If any of this is over your head, or if your site was already hacked, please feel free to get in touch with me here: https://theopguru.com/malware-cleanup/. I usually get sites cleaned up within 24 hours of being contacted, and you get some free tips, tricks, and consulting along the way.

Let the Comments Begin!

If you have any questions or comments, please do leave them below. I know that this is a hot topic, and people have tons of opinions on security. Please realize that this post does not mention everything, and does not claim to be the ultimate solution to WordPress security. It is simply a step in the right direction and will help greatly. With that in mind, comment away!

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Chris Moore

Chris is the founder of TheOPGuru.com and MooreCreativeIdeas.com. He’s an entrepreneur and business consultant, and an internationally renowned educator and public speaker. Chris has lived in or visited over 14 countries around the world and loves everything WordPress. He also loves to help people secure or cleanup their WordPress sites.

  • I am glad you guys fixed this and I hope I was helpful bringing it to your attention when it happen to me. I was so impressed how fast you guys were on top of this once it was confirmed.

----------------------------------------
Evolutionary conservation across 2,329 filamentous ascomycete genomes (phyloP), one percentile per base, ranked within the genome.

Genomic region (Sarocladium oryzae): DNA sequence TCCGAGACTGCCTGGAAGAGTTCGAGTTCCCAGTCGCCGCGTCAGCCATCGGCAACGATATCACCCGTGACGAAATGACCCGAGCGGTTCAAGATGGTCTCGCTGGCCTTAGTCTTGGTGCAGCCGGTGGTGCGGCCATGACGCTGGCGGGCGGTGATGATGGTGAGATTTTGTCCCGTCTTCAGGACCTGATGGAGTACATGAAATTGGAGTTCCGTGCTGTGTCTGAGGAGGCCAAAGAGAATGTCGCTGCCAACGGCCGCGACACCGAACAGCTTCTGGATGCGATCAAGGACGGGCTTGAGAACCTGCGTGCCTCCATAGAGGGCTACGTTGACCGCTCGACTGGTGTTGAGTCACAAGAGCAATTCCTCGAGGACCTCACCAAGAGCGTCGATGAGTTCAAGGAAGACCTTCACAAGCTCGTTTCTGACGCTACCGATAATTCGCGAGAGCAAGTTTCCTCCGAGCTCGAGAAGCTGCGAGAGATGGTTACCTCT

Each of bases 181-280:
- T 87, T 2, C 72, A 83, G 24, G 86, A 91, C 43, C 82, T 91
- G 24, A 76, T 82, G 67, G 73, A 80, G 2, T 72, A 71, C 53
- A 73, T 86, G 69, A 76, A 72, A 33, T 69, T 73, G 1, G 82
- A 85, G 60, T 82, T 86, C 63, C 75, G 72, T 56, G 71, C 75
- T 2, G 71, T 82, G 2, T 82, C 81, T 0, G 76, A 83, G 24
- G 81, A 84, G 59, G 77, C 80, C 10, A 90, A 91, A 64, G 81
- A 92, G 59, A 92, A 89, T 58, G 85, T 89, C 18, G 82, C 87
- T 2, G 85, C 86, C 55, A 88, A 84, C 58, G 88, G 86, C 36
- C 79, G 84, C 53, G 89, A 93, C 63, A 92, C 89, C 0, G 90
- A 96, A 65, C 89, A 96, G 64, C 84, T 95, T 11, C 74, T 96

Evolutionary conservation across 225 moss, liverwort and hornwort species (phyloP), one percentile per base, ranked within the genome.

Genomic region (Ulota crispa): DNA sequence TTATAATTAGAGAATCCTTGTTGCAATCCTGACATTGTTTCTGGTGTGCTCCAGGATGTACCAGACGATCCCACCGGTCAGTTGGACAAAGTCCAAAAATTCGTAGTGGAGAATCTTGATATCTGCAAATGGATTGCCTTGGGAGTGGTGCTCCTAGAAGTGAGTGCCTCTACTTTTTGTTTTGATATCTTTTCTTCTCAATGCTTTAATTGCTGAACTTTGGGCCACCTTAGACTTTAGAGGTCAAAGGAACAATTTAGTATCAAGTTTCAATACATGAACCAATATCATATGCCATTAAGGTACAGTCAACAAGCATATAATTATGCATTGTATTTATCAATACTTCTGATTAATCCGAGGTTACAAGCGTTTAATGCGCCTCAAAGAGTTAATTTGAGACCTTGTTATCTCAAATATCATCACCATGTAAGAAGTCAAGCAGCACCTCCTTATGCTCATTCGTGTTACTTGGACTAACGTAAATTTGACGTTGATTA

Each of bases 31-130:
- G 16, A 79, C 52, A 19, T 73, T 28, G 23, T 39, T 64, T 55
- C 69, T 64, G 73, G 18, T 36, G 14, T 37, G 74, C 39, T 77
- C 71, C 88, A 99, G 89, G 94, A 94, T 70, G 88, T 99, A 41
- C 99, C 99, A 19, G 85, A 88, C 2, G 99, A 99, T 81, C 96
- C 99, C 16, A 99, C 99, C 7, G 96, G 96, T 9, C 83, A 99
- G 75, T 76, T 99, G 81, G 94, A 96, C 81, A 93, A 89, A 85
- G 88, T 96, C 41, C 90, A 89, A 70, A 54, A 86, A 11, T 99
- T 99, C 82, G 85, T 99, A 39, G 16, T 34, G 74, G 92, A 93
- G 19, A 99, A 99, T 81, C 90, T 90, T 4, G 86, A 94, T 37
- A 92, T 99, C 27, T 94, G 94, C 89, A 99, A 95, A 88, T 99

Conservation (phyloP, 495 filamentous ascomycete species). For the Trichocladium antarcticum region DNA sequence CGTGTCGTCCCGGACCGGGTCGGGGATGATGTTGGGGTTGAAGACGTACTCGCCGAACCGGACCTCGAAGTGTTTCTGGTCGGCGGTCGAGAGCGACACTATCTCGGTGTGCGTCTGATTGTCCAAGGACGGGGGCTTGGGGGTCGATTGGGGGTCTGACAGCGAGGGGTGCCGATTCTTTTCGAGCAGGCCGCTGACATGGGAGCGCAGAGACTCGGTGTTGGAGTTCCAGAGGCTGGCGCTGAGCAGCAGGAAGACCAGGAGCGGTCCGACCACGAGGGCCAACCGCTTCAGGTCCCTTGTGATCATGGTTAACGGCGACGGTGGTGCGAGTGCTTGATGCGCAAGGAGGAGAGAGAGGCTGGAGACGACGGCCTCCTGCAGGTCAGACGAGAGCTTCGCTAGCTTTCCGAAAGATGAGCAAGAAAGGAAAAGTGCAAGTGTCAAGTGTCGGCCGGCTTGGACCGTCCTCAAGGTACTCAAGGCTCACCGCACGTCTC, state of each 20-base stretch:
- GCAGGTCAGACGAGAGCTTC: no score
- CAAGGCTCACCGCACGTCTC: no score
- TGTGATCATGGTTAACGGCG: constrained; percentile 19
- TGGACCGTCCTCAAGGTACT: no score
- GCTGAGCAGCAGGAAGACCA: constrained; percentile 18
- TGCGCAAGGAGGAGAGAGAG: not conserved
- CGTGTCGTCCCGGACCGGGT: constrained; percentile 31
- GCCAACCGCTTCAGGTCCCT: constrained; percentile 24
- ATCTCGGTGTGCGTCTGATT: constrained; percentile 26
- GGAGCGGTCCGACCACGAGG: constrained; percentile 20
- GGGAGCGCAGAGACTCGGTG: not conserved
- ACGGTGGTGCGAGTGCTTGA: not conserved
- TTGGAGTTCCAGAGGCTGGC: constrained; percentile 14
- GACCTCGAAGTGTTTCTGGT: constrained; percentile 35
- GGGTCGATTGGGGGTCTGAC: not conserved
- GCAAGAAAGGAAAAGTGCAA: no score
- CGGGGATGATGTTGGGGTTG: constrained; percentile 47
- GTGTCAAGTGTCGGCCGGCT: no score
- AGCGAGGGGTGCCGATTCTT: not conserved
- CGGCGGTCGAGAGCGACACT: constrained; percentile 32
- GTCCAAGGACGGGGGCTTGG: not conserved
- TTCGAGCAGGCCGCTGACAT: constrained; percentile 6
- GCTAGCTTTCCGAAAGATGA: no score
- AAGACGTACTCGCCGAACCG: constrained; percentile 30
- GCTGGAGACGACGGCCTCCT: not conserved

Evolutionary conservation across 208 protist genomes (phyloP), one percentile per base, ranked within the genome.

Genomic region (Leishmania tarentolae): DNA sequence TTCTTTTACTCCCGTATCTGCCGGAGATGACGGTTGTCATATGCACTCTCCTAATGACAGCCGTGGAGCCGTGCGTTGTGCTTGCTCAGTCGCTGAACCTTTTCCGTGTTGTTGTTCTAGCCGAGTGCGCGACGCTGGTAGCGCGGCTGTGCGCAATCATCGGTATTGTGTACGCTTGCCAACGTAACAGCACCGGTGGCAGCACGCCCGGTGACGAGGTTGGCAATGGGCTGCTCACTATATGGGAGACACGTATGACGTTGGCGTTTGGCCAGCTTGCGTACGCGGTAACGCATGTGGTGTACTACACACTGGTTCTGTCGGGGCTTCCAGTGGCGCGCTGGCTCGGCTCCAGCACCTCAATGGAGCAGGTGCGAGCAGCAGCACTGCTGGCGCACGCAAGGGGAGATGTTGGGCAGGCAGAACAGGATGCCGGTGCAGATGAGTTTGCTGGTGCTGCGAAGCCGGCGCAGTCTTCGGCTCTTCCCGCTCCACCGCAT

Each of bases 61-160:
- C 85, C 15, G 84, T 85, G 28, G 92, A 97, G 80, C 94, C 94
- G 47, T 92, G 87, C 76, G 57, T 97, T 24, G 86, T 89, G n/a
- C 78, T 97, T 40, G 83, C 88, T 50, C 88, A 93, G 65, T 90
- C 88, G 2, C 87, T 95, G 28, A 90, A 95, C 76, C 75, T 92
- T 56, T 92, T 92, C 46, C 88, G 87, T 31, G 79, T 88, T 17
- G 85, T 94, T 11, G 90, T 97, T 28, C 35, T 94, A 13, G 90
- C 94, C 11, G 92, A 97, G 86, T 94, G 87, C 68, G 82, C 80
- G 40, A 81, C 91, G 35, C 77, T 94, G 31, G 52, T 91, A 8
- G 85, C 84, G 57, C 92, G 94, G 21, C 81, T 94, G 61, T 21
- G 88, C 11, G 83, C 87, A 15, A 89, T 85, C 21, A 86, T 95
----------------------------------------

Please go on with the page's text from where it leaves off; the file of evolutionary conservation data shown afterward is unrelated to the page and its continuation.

• It was fast because they found me… 🙂 (Did that horn just toot itself? Tsk, tsk…)

  • I went through Chris’s post and I got two questions

    1) Does Host Gator have autobackup?
    2) How do I delete a theme in WP? I can’t find the way to do that.

    • Cindy

      Francois,

      To delete a theme you go to Appearance -> Themes and click on the image representing the theme you want to delete. A new window will pop up. In the bottom right corner you will see a link that says delete. If it is not there that means you are looking at the currently active theme.

    • As I said in the private Facebook group (but want to share here for everyone else):

      1.) I would suggest submitting a support ticket with HostGator to see your options. You can definitely download a complete backup on-demand from your by going here: cPanel > Files > Backups > “Download or Generate a Full Website Backup”. That’s for certain.

      2.) Cindy has already kindly answered the other question here. 🙂

      • I already performed a full backup. I know how to restore from the backup if there is a problem. (I did ask HG about that) I am within the .htaccess file as I type this reply.

        My question meant exactly what it meant: Do I paste the 3 sets of code lines one after the other at the very top of the .htaccess file?

        • I think you’re in the wrong comment thread here. The answer is below: Yes, back to back should be fine, at the bottom or top. But make sure you are copying and pasting exactly what you see here. 🙂

    • Jenny Lens